After re-arranging both the venue and the dates, the World Curling Federation will stage its second Championship of the season, when the LGT World Women’s Curling Championship 2021, presented by BKT Tires, gets underway on Friday 30 April.
Originally scheduled to take place in Schaffhausen, Switzerland from 19–28 March, this championship was previously cancelled due to the complications caused by the global pandemic.
Instead, between 30 April and 9 May, it will be the final event held in the specially developed curling “bubble” of the WinSport Arena at Canada Olympic Park in Calgary.
While in the bubble, athletes and event staff follow stringent COVID-19 protocols, including quarantine periods, frequent testing and wellness checks. In addition, the championship will go ahead without spectators inside the venue.
The World Women’s Curling Championship 2020 was scheduled to take place in Prince George, Canada, only to suffer an eleventh-hour cancellation because of COVID-19.
For this season only, the championship field has been expanded from 13 to 14 teams. All teams qualified through a special system which considered performances at the Le Gruyère AOP European Curling Championships 2019, the Pacific-Asia Curling Championships 2019, the World Qualification Event 2020, and existing world rankings.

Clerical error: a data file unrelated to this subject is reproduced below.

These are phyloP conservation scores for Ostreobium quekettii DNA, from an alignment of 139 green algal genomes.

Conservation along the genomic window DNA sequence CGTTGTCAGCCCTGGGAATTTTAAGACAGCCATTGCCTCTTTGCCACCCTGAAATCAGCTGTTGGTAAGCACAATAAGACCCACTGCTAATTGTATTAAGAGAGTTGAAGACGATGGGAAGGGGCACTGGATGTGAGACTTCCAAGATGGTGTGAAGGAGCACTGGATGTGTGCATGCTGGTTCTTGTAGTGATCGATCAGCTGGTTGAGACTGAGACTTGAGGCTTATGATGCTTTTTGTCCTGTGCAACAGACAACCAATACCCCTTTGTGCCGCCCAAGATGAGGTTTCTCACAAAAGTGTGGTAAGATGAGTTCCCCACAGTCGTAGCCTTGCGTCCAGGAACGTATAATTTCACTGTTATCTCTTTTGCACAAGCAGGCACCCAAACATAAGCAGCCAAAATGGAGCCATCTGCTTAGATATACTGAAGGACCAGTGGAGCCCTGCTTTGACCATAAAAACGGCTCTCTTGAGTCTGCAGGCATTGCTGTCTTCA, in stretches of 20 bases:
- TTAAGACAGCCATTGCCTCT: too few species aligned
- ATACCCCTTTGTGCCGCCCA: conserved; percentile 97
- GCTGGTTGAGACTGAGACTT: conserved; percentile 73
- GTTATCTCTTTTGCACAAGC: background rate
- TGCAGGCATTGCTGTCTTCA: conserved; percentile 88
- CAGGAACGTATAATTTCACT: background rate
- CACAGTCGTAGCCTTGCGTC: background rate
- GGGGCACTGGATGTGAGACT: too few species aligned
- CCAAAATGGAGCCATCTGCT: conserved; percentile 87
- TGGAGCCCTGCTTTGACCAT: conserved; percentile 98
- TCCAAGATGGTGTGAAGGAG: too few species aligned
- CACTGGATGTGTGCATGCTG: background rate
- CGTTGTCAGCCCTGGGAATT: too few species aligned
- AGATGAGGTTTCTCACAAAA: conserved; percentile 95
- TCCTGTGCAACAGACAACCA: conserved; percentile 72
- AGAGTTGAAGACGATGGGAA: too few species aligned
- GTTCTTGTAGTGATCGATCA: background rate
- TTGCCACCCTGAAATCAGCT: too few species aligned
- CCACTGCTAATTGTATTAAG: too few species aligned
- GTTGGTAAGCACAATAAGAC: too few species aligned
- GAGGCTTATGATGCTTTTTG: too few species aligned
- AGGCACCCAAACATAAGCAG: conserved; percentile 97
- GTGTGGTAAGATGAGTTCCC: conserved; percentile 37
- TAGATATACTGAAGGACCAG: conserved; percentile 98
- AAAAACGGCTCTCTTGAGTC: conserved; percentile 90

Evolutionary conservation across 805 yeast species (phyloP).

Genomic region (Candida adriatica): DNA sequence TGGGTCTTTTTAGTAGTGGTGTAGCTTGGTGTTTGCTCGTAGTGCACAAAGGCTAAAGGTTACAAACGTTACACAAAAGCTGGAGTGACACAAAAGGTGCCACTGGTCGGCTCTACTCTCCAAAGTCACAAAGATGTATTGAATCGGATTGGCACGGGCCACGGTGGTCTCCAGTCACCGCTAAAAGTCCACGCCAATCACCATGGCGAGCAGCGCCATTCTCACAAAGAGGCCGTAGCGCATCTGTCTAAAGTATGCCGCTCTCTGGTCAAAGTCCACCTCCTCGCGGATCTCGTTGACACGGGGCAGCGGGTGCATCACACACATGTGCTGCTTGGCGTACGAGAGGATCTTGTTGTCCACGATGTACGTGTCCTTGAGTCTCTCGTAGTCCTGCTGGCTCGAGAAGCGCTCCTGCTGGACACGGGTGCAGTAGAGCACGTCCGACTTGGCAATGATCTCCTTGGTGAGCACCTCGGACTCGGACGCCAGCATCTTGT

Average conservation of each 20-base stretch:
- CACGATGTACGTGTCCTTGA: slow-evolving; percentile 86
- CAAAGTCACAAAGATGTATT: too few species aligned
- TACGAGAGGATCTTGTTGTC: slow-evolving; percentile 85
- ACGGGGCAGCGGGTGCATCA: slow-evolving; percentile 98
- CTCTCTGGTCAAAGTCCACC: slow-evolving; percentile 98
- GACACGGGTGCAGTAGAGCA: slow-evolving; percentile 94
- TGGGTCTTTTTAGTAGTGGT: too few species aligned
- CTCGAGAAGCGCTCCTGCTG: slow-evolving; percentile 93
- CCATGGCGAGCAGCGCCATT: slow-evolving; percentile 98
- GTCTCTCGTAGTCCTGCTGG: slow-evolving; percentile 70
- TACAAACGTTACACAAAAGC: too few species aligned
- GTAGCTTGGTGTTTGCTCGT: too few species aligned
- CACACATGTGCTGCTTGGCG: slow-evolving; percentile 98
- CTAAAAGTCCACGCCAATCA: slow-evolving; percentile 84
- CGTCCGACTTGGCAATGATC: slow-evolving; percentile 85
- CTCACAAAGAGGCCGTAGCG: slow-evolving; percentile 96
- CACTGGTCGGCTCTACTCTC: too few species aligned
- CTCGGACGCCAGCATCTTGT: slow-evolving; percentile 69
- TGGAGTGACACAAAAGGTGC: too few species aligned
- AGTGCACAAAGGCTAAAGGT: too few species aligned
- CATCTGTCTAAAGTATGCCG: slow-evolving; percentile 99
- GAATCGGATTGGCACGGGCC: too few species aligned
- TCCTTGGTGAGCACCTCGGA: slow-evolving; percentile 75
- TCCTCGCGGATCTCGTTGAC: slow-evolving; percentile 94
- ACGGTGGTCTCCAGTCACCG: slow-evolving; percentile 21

With the Olympic Winter Games Beijing 2022 less than one year out, this event will also determine the first six qualifying National Olympic Committees within the women’s team event. The remaining teams who do not qualify are eligible to earn a place in the Olympic line-up through the Olympic Qualification Event being held in December 2021.
The 14 teams taking part are: Canada, China, Czech Republic, Denmark, Estonia, Germany, Italy, Japan, Korea, RCF, Scotland, Sweden, Switzerland, and United States.
- Canada: will be represented by Kerri Einarson and her team, who claimed back-to-back Canadian titles during the last two seasons. This team was due to make its debut at this level last year and will have the opportunity to do so now.
- China: skipped by Yu Han, are also newcomers at this level and will make their world championship debut after winning the Pacific-Asia Curling Championships 2019.
- Czech Republic: skipped by Anna Kubeskova, who is making her fifth appearance, this team features sisters Alzbeta and Michaela Baudysova.
- Denmark: features the experienced sisters Madeleine (skip) and Denise Dupont (second), who will both be making their twelfth world championship appearances.
- Estonia: also features sisters – skip Marie and third player Liisa Turmann – as Estonia make their world championship debut.
- Germany: Skip Daniela Jentsch makes her seventh worlds appearance in a team that includes her sister Analena Jentsch.
- Italy: Stefania Constantini steps up to the role of skip on what is her second world championship appearance.
- Japan: Sayaka Yoshimura also skips for the first time on her second appearance at this level – third player Kaho Onodera makes her third worlds appearance, while second player Anna Ohmiya and lead Yumie Funayama make their fourth.
- Korea: making a return to the international championship arena for the first time since the 2017-2018 season, when they won Olympic silver, skip Eun-Jung Kim leads the team that became known as the “garlic girls” during the PyeongChang 2018 Olympic Winter Games.
- RCF: with Russia serving a two-year World Anti-Doping Agency ban, Alina Kovaleva skips a team representing RCF.